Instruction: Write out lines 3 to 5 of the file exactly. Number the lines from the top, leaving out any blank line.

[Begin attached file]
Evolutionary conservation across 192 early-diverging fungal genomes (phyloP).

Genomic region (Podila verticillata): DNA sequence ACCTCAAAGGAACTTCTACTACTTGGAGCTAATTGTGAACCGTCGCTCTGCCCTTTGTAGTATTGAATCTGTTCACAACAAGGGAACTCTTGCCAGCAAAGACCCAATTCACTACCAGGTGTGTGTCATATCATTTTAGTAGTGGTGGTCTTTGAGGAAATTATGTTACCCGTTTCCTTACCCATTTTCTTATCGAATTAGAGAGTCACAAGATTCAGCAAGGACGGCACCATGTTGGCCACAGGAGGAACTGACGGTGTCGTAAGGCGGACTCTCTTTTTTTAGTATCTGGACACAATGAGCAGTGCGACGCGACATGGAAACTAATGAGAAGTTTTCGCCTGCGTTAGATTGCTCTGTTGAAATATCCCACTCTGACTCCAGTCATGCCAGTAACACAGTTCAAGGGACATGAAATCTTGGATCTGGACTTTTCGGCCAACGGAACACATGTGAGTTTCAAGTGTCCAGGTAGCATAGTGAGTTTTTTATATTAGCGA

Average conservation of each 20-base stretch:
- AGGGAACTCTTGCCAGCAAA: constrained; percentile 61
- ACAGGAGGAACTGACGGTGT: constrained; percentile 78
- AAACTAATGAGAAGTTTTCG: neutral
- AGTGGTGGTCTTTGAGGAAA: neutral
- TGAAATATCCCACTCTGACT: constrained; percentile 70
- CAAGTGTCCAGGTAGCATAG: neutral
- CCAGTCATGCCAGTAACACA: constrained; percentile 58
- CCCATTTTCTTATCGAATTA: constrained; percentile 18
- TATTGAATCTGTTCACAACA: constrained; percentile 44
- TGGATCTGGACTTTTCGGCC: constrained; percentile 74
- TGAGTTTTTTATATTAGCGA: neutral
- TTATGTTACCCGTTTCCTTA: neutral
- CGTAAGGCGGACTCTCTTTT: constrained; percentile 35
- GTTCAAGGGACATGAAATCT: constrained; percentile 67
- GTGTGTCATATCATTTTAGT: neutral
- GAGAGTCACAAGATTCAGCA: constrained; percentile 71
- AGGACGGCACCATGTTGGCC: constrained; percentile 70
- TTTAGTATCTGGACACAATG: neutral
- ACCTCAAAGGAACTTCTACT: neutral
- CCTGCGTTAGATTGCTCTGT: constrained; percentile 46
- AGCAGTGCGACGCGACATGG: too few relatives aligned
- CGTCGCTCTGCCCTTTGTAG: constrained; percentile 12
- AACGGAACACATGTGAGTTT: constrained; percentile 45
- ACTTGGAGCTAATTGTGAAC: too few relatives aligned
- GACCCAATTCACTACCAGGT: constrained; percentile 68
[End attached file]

Average conservation of each 20-base stretch:
- AGGGAACTCTTGCCAGCAAA: constrained; percentile 61
- ACAGGAGGAACTGACGGTGT: constrained; percentile 78